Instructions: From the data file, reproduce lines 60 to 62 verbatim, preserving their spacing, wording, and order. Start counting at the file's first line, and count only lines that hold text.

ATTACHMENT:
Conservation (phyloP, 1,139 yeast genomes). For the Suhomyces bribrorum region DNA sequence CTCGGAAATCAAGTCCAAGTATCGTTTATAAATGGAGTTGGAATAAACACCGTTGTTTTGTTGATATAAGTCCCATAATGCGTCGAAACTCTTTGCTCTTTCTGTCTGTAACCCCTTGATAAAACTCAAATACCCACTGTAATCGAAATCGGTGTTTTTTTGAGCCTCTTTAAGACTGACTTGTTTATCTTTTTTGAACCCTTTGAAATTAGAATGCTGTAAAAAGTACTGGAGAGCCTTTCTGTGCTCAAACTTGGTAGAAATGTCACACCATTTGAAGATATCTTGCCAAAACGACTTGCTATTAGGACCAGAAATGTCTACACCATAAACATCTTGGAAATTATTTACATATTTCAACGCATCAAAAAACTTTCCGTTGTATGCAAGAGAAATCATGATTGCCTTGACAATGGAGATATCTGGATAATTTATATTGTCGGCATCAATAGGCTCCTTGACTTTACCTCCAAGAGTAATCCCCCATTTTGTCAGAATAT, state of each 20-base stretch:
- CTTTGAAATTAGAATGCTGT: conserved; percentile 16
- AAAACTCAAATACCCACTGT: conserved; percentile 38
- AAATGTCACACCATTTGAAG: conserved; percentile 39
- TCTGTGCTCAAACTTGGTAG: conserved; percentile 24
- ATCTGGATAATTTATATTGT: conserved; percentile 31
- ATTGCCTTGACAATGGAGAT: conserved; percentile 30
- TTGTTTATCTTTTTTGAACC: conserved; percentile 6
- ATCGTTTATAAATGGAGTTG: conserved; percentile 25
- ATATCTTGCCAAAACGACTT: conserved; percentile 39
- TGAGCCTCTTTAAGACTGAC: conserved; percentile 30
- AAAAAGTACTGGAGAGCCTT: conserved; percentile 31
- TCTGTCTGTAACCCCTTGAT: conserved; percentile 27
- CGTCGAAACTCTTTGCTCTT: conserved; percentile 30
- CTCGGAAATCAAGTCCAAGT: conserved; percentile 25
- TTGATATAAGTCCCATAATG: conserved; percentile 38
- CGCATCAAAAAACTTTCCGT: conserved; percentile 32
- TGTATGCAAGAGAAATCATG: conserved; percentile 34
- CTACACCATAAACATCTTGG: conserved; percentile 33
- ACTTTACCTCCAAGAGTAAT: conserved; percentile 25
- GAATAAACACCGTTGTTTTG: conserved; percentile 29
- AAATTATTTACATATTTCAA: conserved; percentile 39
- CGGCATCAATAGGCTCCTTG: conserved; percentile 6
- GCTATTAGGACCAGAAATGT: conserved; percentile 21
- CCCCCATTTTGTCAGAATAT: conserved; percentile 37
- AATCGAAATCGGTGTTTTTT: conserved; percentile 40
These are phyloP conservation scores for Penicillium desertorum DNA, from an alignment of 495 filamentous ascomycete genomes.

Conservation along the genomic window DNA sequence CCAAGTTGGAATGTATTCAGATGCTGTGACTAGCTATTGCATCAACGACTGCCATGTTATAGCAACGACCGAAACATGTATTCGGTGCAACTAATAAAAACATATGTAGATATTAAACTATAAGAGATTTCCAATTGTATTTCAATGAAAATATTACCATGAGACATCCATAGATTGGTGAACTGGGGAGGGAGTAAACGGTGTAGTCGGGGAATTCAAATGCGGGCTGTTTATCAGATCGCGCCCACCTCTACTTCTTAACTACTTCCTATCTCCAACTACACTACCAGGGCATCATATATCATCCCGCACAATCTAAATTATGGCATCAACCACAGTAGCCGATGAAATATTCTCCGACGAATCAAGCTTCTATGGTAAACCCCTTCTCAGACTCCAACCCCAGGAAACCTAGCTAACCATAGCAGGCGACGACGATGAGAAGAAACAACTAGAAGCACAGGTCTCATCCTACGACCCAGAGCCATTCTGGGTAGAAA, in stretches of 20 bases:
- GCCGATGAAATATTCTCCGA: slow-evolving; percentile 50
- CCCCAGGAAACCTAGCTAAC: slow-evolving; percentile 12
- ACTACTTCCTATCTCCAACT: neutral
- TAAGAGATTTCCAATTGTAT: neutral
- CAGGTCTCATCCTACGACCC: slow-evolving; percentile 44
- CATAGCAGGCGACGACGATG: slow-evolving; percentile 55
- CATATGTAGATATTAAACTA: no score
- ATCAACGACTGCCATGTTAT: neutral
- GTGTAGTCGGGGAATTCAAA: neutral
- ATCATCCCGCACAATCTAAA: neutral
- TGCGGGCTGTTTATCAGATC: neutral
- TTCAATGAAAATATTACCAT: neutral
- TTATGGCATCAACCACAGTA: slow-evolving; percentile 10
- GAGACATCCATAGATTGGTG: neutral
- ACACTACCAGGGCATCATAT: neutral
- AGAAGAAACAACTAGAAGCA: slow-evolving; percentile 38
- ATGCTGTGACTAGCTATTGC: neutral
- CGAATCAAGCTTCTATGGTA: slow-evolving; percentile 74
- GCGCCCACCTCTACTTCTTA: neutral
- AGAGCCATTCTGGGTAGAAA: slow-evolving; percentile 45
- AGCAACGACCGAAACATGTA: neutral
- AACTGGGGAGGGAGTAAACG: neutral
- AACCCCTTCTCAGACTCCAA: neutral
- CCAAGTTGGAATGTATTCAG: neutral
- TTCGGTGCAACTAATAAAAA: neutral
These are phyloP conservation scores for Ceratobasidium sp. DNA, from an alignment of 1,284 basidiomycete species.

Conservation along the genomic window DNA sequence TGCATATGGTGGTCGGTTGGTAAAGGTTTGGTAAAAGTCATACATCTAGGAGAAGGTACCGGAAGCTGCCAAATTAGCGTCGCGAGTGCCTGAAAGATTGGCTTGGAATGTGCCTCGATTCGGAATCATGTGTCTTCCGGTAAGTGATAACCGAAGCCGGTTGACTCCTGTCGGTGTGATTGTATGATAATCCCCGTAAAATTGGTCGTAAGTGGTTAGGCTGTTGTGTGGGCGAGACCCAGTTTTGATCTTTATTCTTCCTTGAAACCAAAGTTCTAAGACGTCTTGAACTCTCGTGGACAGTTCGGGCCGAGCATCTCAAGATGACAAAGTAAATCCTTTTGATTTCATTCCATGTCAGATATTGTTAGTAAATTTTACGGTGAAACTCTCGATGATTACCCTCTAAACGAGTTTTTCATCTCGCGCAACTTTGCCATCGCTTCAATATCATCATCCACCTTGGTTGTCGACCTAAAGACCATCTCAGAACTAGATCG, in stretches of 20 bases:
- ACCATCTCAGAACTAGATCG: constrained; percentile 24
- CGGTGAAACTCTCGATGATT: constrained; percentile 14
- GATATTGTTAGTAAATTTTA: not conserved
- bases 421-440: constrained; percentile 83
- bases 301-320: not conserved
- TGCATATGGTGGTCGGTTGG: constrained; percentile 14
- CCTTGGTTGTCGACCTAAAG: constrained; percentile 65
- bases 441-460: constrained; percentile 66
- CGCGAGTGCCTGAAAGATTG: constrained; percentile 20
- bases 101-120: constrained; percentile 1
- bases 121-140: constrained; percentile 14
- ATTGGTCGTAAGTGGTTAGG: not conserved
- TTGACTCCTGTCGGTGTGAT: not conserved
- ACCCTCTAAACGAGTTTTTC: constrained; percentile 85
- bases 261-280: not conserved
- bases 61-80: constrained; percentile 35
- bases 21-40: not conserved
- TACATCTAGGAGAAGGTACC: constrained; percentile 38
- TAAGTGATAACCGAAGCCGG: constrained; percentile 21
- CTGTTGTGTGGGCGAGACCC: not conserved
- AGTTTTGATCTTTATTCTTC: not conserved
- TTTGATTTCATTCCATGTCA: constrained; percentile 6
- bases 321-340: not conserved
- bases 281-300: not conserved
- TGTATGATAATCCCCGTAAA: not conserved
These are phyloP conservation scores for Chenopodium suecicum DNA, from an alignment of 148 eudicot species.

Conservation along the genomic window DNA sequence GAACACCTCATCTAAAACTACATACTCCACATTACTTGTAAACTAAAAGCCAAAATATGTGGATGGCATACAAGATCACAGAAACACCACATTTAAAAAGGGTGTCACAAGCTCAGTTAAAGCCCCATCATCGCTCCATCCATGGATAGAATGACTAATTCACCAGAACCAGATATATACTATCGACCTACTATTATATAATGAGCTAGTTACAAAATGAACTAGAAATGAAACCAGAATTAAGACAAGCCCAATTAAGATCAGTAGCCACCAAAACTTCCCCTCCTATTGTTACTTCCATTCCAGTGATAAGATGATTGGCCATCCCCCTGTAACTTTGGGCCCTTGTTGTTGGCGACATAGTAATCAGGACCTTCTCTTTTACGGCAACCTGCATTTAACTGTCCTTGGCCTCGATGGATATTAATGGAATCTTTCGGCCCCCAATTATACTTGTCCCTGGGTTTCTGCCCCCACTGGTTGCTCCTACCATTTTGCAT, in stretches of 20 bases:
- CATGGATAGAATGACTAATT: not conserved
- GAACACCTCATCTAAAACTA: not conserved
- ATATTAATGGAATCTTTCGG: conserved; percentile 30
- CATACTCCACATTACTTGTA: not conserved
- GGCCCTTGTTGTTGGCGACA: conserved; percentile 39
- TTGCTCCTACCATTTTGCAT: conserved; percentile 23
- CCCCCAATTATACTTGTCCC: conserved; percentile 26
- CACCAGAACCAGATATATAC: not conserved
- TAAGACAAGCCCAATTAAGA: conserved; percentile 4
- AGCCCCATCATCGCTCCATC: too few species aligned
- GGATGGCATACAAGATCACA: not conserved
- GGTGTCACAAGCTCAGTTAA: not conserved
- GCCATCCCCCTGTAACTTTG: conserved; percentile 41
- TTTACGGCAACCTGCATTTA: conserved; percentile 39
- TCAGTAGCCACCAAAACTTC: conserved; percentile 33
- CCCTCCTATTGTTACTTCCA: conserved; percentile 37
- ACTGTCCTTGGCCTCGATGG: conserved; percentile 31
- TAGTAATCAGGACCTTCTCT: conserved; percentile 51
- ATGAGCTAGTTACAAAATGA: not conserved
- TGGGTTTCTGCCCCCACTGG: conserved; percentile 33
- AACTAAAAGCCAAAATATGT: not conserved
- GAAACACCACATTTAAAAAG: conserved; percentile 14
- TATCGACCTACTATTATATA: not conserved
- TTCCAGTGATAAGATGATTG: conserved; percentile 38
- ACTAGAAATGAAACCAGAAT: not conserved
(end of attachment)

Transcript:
- bases 301-320: not conserved
- TGCATATGGTGGTCGGTTGG: constrained; percentile 14
- CCTTGGTTGTCGACCTAAAG: constrained; percentile 65